As many people across the nation await a decision by a grand jury in Ferguson, Missouri, on whether to charge police Officer Darren Wilson in the death of Michael Brown, MPR News is assessing how police are viewed in Minnesota.
MPR News reporter Brandt Williams covers the city of Minneapolis and reports on the tensions that exist there.
How are police-community relations in Minneapolis, the state's largest city?
Historically relations — particularly between the police department and some African-Americans — have been rocky. There have been many instances where tensions rose over a police-involved shooting or some other high-profile clash between officers and black residents.
Sometimes the outcry has led to the formation of task forces or sparked a series of community-based discussions between police officials and citizens. The first Civilian Review Authority was formed after an elderly African-American couple died in a botched drug raid back in 1989.
However, the most common complaint among African-Americans about Minneapolis police officers is that they feel like officers are disrespectful to them.
What are some recent high-profile incidents that have sparked tensions between Minneapolis police and the community?
Last year, the shooting death of Terrance Franklin raised anger and suspicion by many people — not just in the African-American community. Police say Franklin managed to grab an officer's gun and wound two officers before the officers shot and killed him in the basement of an Uptown neighborhood home last May. The Franklin family's lawyer contends that the officers used racial epithets and killed Franklin when he tried to surrender.
Earlier this year, an outspoken civil rights activist and critic of the police department named Al Flowers claimed he was beaten by officers who came to his home to serve an arrest warrant on his daughter. To many African-Americans — even those who don't necessarily support Flowers — it appeared that Minneapolis officers sought to get revenge on Flowers. Police say Flowers assaulted one of the police officers.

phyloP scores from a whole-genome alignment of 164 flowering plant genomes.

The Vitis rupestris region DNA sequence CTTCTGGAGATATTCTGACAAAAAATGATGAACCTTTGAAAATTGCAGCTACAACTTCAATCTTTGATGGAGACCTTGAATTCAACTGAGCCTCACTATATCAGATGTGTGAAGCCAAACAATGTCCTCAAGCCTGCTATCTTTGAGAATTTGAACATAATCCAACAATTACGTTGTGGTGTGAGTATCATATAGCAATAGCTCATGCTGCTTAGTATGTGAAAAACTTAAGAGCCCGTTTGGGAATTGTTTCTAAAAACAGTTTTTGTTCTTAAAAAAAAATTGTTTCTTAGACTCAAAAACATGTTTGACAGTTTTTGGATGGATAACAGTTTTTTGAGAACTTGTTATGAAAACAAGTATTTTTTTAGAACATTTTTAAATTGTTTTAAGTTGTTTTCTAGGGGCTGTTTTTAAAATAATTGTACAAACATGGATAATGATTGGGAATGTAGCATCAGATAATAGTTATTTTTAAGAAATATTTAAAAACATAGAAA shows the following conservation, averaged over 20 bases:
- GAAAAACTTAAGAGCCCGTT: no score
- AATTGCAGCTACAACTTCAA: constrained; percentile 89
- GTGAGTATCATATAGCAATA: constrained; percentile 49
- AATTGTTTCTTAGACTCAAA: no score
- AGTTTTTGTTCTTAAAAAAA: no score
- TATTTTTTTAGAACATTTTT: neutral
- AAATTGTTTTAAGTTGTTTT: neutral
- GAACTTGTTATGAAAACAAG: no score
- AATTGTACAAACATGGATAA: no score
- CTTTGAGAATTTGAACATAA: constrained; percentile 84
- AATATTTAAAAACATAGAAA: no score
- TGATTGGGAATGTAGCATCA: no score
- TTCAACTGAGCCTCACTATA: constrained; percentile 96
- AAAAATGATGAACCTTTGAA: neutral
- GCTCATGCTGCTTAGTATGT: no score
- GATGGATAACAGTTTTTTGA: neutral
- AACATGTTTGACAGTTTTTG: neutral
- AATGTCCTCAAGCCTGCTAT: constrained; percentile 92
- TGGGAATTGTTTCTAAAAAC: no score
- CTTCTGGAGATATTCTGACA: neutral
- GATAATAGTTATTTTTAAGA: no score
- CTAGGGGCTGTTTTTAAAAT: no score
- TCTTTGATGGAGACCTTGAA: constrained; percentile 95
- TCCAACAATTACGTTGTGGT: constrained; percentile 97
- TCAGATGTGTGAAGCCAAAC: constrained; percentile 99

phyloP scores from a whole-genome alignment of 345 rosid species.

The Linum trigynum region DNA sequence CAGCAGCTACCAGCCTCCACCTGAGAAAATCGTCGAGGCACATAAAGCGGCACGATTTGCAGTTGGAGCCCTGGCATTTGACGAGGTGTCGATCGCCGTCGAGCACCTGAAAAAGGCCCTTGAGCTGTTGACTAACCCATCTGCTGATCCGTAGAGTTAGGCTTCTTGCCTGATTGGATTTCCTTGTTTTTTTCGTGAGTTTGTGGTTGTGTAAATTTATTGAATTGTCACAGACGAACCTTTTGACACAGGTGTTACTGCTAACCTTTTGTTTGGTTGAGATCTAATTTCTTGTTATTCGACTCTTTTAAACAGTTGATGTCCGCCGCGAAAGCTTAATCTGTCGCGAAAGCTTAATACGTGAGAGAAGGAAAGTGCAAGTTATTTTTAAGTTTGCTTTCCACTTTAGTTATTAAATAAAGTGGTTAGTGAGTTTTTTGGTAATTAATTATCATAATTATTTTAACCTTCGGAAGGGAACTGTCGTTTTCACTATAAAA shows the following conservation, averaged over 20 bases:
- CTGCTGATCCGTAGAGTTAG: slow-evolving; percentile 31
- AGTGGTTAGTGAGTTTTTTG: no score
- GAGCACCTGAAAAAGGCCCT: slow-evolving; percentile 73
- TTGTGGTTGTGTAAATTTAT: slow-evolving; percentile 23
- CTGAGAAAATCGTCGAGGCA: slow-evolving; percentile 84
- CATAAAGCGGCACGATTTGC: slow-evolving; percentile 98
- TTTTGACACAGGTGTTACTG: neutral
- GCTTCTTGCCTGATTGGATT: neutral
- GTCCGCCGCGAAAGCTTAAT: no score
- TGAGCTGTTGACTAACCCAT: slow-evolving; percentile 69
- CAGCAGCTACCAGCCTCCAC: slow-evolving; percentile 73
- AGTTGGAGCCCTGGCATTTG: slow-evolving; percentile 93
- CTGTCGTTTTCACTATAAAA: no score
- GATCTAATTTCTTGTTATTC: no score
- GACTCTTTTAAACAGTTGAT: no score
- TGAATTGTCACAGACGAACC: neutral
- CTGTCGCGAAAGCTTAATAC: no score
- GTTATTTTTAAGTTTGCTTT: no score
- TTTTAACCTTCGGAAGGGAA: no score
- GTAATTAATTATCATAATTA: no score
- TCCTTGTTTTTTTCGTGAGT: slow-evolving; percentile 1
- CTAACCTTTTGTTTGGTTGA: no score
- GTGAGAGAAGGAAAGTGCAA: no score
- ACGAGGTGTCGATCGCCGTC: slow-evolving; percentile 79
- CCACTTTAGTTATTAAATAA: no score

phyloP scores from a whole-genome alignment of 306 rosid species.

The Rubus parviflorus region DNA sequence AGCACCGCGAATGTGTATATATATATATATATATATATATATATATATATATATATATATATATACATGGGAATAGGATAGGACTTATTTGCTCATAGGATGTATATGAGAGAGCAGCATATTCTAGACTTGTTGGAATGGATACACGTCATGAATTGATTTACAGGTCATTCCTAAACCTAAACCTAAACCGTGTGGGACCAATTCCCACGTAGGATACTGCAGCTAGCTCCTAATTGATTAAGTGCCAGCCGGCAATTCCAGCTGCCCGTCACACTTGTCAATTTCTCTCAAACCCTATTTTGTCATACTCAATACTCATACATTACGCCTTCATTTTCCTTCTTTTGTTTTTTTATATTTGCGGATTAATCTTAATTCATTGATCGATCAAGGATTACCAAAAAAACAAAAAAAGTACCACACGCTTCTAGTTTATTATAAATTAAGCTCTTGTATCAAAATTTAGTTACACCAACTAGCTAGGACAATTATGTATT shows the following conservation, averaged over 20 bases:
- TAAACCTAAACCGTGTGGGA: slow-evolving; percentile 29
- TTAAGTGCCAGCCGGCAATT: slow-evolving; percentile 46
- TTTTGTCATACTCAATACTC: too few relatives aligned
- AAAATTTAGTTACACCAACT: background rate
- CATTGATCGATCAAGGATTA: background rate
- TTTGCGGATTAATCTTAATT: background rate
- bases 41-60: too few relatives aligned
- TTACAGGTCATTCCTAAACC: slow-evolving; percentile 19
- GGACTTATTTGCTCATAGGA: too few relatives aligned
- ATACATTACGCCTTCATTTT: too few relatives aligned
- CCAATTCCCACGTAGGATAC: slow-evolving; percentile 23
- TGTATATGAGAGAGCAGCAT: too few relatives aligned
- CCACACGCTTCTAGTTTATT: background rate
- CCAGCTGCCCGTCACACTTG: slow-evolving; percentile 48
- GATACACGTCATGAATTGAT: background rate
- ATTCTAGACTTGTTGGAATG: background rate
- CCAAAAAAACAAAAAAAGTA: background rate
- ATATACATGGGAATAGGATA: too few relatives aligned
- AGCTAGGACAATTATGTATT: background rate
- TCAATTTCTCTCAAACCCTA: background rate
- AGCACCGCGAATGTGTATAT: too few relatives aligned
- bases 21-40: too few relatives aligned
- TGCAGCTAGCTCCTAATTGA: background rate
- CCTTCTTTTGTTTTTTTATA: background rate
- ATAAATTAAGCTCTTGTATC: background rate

Has a police officer ever been indicted in Minnesota for a shooting death of a suspect?
Last year, MPR News asked the Hennepin County Attorney's Office for information on grand jury proceedings involving deaths that involved an officer — not just shootings. The office found data going back to 2000, and out of just more than 20 grand juries called to investigate police officers, none of the grand juries supported any criminal charges.
How common are officer-involved shootings here?
According to the state Bureau of Criminal Apprehension, there have been at least 52 people shot and killed by an officer in Minnesota since 2008. In 29 of those shootings, all but two of the officers were white. In the 35 shootings where MPR News has determined the race of the person killed, 22 were white, 10 were African-American, one was Hispanic, one was Native American and one was Asian.
How diverse is the Minneapolis police force?
Overall, 21 percent of the police force are people of color. African-Americans make up about 9 percent of the force — but make up nearly 19 percent of the city's population.
There have been protests in Minnesota over the shooting death of the unarmed teenager in Ferguson. Could there be more?
Yes, two are scheduled for Tuesday — one on the University of Minnesota campus and one at the 3rd Precinct police station in south Minneapolis.
Editor's note: The number of people shot and killed by officers in Minnesota has been updated to more accurately reflect overall fatalities as well as race.